The first story arc continues. Also, on either Monday or Tuesday, we’ll have the first “World War Hulk” review, with the prologue that came out last week (and should be read after “Incredible Hulk #106.”)
Title: Buffy the Vampire Slayer: Season Eight #3
Author: Joss Whedon
Illustrator(s): Georges Jeanty (pencils), Andy Owens (inks) and Dave Stewart (colors)
Original Publication Date: This issue first published May 2, 2007.
Cover Price: $2.99 US
Past comic reviews can be found here.
Picking up where issue 2 left off, we’ve got an undead army storming Buffy’s stronghold while Buffy is still in her mystical coma. In this issue, some threats are dealt with, and others are exposed, including one who Buffy viewers will recognize, even though they probably shouldn’t.
“You’d be bored stiff.” (Incidentally, don’t forget to look at the other character in that panel and check out what she’s reading.)
Would that character really use the word “bone” in that context? That line just feels wrong.
Maybe it’s just because she wasn’t drawn with her dimples showing, eyebrows raised, neck stretched, and head slightly swaying left and right, but it just felt like the delivery didn’t work.
Again with the original twists. Joss is serving up characters we know in unexpected places and combinations, which serves to satisfy fans by giving us what we love while simultaneously giving us something new. Very nicely done. I give it 5 out of 6.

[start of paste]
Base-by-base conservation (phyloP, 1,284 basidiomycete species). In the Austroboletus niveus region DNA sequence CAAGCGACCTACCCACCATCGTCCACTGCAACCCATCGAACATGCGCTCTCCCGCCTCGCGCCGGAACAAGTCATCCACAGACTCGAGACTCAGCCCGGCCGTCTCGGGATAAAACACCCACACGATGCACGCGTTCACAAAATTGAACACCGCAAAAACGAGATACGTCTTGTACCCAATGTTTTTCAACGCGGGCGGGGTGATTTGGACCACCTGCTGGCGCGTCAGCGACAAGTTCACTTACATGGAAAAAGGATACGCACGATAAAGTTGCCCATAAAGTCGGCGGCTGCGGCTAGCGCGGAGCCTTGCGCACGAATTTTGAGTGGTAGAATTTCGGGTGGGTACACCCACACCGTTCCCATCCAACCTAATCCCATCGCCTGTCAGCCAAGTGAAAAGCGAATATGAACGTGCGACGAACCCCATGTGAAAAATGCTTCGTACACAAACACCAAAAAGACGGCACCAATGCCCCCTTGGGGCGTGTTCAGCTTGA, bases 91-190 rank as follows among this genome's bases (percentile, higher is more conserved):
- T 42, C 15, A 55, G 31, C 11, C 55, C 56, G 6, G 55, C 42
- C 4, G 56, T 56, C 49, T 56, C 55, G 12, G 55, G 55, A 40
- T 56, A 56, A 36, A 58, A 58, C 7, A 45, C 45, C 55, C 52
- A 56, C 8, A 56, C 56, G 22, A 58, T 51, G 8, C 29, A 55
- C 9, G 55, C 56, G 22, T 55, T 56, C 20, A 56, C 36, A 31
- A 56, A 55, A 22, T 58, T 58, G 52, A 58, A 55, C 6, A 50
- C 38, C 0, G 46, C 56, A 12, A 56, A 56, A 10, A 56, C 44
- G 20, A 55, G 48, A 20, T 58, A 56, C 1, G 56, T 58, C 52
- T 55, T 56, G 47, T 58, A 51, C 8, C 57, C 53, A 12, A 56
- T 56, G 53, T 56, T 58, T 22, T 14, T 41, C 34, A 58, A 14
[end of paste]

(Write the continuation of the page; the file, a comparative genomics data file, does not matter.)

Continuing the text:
The artwork is consistent with the first two issues. If you’re looking for a story told in pictures, you’ll find one that’s very well done. If you’re looking for perfect representations of the faces we’re all familiar with, some individuals will seem to be lacking (probably due to the likeness rights issues discussed in the comments on previous reviews.) I give it 5 out of 6.
I’d say the story marches on, but marches tend to move a lot slower than this. Some questions are answered, but more are raised. This is the way a new Joss Whedon season should kick off. I give it 5 out of 6.
Yes, the low point I chose is about characterization, but as a whole, that’s still well done. If I’m questioning the use of one word in one line because it doesn’t seem to fit that character, it also says that the characters are well defined, and treated as we’d expect right from the outset.
I give it 5 out of 6.
The emotional response through the first half wasn’t quite as strong as it was in the first two issues, but I think that’s more to do with the “new Buffy” euphoria wearing off than the actual quality of the product. This one read as a series of fun points, instead of continuous fun from cover to cover. (The high point was hard to pick, and has actually been changed twice in the course of this draft. Other options include the final reveal, “Fe Fi Fo…”, “I always tell that wrong,” “You think I’m fighting you” and a few others.) I give it 5 out of 6.
The flow had only one brief glitch, due to the similarity between the faces of Andrew and another character from the series reintroduced in this issue that I won’t name for fear of spoiling the surprise. I give it 5 out of 6.
Overall, as you’ve probably guessed from the incredibly consistent scores above, this is another strong chapter in a good series that’s bound to satisfy fans of the series. I give it 5 out of 6.
In total, Buffy the Vampire Slayer: Season Eight #3 receives 35 out of 42.
Additional Notes and Comments
I’m really starting to feel like the Buffy reviews are getting repetitive. There’s a very consistent quality with these issues, so I plan to switch to complete story arc reviews after the current story arc ends (with issue four, due June 6.)